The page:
Academic Advising. Ben, also a recent graduate of the College Student
Personnel program at K-State and Graduate Assistant in the NACADA
Executive Office, will be an advisor in the College Business at Iowa
State University beginning in September. Congratulations, Ben!
We are pleased to announce keynote speakers for this year’s NACADA National Conference. Nancy L. Zimpher, first woman president of the University of Cincinnati, will speak
at the opening plenary Wednesday evening. Her research in education will
set the tone for an excellent conference. John Wagner,
humorist and professional speaker, will speak Friday morning on how our
sense of humor can help us find more joy in our important work of
helping students succeed in higher education and life.
Humor Helps Us Build Bridges
Advising higher education students is important work
and is fast becoming stressful work. Students have higher service
expectations while administration applies cost containment pressure: ’do
more with less, faster, with higher quality’. Information technology
conversions, new releases, and upgrades constantly challenge us to use
IT to better to serve students. The positive power of humor can help us
avoid stress, stay balanced and ready to have fun designing and building
bridges to success for our students.
Let’s look at “The Three R’s”---Responsibility, Relationships, and Recognition in using humor in our important work.
Each of us has a choice about all that we do. Because we
have a choice, we have response-ability: the ability to choose our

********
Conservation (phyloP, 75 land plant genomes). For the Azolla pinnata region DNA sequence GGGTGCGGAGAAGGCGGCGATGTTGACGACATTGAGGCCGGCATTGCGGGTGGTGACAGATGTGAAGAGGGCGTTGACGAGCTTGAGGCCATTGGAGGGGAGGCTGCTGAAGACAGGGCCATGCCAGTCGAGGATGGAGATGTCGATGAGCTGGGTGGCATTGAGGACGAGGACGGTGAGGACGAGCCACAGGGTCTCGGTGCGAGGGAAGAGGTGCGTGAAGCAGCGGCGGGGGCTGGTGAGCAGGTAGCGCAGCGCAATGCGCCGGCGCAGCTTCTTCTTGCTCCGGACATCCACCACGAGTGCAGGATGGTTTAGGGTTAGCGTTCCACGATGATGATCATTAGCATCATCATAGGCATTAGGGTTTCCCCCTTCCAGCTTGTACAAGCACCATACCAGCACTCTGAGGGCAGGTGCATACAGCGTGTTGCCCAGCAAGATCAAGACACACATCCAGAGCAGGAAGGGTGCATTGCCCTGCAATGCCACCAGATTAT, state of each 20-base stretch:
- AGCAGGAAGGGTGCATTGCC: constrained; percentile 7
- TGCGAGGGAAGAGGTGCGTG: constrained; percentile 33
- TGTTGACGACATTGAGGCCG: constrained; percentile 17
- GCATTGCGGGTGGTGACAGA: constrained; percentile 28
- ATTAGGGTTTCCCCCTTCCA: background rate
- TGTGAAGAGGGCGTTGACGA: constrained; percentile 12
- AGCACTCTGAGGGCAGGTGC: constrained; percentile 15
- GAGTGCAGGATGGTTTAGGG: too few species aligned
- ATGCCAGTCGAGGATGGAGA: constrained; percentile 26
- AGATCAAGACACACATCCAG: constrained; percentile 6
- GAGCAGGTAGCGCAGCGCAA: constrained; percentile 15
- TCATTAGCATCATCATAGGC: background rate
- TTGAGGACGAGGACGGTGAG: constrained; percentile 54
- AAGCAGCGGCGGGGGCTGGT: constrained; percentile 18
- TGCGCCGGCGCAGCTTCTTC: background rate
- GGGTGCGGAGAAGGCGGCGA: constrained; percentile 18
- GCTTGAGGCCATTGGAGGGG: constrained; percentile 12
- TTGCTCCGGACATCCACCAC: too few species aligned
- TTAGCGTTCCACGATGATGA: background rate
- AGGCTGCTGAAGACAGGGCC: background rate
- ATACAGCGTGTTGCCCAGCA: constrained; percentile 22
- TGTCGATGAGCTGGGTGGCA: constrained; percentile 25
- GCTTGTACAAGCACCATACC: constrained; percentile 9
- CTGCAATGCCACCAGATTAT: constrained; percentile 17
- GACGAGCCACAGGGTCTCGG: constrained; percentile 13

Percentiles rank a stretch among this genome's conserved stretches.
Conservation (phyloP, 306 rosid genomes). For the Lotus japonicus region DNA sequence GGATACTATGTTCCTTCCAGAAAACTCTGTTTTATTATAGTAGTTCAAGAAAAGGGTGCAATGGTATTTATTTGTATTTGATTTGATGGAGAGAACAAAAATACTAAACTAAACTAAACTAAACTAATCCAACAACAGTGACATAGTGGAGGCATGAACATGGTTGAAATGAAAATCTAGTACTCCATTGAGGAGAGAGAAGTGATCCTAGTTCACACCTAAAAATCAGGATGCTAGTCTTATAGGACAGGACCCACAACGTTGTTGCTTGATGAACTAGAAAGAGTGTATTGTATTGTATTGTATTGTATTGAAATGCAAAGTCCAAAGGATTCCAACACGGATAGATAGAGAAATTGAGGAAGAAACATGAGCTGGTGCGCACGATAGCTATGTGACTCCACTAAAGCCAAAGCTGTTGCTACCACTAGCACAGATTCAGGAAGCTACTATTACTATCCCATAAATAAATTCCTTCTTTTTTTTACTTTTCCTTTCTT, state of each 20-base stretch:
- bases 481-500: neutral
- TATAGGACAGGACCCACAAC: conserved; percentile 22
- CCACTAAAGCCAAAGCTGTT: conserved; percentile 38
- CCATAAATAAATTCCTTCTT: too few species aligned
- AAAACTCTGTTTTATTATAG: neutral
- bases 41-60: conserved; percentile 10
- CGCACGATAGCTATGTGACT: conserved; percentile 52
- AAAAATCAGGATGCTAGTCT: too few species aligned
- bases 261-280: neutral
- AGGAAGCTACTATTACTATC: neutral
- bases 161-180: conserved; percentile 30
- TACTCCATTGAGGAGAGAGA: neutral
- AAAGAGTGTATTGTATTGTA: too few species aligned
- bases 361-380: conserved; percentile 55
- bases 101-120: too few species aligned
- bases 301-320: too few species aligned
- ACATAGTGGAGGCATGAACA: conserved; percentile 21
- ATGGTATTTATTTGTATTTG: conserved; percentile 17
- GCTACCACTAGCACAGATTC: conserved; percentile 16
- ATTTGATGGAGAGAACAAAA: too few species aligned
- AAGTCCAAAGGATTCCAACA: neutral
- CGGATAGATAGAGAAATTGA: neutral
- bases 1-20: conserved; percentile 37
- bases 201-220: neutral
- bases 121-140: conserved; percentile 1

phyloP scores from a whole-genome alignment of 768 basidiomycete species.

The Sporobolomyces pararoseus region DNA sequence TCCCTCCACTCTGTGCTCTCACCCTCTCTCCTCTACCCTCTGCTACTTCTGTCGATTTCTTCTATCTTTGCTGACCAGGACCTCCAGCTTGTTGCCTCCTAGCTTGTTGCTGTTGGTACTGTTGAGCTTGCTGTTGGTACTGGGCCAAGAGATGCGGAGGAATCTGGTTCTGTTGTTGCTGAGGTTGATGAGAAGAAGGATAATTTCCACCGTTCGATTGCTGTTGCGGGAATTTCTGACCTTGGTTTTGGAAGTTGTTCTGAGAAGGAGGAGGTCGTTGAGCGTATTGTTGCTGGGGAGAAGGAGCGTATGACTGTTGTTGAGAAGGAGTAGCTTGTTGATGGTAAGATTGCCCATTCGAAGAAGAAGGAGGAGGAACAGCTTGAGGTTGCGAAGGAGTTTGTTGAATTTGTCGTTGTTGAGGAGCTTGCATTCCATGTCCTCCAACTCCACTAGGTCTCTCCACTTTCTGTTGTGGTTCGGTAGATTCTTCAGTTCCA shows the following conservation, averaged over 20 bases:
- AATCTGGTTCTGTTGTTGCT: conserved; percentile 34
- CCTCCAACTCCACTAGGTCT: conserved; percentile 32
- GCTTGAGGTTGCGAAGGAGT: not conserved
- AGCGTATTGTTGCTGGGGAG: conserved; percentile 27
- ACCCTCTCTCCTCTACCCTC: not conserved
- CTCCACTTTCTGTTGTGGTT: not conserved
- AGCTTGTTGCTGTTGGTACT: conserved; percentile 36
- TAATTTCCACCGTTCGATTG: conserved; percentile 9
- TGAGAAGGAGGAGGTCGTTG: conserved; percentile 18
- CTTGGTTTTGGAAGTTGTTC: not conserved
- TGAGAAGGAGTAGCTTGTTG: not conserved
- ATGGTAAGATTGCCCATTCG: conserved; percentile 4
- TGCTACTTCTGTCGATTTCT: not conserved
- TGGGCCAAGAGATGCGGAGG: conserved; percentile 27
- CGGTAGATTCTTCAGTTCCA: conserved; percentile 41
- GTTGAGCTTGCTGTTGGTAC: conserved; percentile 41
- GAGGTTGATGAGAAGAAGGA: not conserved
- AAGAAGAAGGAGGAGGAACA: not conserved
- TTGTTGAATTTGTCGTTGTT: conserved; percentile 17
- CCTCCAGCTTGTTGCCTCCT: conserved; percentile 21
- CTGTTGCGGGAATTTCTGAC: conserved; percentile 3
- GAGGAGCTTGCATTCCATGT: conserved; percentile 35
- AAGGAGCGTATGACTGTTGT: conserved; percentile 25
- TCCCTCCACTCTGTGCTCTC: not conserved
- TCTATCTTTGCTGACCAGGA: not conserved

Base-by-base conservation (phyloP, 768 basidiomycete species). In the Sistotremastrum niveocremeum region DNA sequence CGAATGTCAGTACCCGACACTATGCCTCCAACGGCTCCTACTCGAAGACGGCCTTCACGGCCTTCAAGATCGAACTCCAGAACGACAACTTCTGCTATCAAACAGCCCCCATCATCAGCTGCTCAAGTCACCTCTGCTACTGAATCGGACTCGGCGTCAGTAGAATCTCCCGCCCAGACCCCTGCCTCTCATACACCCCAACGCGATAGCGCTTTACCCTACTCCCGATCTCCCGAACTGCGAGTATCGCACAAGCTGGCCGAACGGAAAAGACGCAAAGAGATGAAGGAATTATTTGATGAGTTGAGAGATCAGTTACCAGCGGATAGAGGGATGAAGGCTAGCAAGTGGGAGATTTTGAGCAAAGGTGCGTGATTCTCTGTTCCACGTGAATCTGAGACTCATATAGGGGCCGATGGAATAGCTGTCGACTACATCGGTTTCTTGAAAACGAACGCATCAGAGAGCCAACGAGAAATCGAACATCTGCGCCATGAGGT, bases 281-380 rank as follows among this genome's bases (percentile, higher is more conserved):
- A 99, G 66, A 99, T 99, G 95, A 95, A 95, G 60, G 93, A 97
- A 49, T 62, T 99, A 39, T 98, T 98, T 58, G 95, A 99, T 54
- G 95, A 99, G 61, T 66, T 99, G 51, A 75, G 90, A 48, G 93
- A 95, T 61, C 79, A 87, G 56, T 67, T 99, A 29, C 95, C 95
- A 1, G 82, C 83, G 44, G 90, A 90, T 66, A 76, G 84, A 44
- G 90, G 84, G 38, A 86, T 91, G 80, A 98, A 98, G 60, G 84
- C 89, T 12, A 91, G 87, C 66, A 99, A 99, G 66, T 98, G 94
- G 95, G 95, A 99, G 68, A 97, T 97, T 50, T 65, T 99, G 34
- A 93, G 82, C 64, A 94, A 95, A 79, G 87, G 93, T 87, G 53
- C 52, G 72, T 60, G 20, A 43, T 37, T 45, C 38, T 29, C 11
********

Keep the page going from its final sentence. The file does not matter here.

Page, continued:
response to the challenges we will face. But we can take ourselves
lightly while we take our jobs, life, and responsibilities seriously. If
you experience a failure or setback, accept responsibility, laugh it
off, learn from it, and do all you can to make it right quickly. If you
experience a conflict, don’t turn it into a contest with a win or lose
outcome. Use your sense of humor to become flexible enough to use the
energy of the conflict to creatively generate positive possibilities.
Laughter helps us flex and loosen-up; it is healing. When you choose to
laugh more, all you can loose is some body fluids. Remember to LAUGH!
Positive, supportive, and cooperative relationships are
essential for success. We can control only ourselves; we can only
influence others. When we try to control or force others to change, we
risk loosing control of ourselves. Positive humor is a powerful
influence. Be happier by being an encourager of others; believe in and
encourage yourself. It is more fun, productive and efficient to work
playfully with others toward a common goal. Choose to accept that each
of us is a unique and special person with our own view of life. Learn to
celebrate the uniqueness and look for the common thread of humanity
that connects us all. Positive humor and smiling enhances communication.
When you smile, get your whole face into it; raise your eyebrows, it
will make you look taller. Remember to SMILE!
High self-esteem will enhance achievement. Build self-esteem
by recognizing all positive efforts. (Especially those little efforts,
they add up.) Be an encourager. The best way to raise your self-esteem
is to raise someone else’s. Use positive humor to make recognition more
acceptable and meaningful. Use humor to accept reality, maintain a
positive perspective, and build bridges to a future success reality. Be
optimistic, and joyful. Replace all pity parties with effort recognition
events. Recognition only works with three types of people - men, women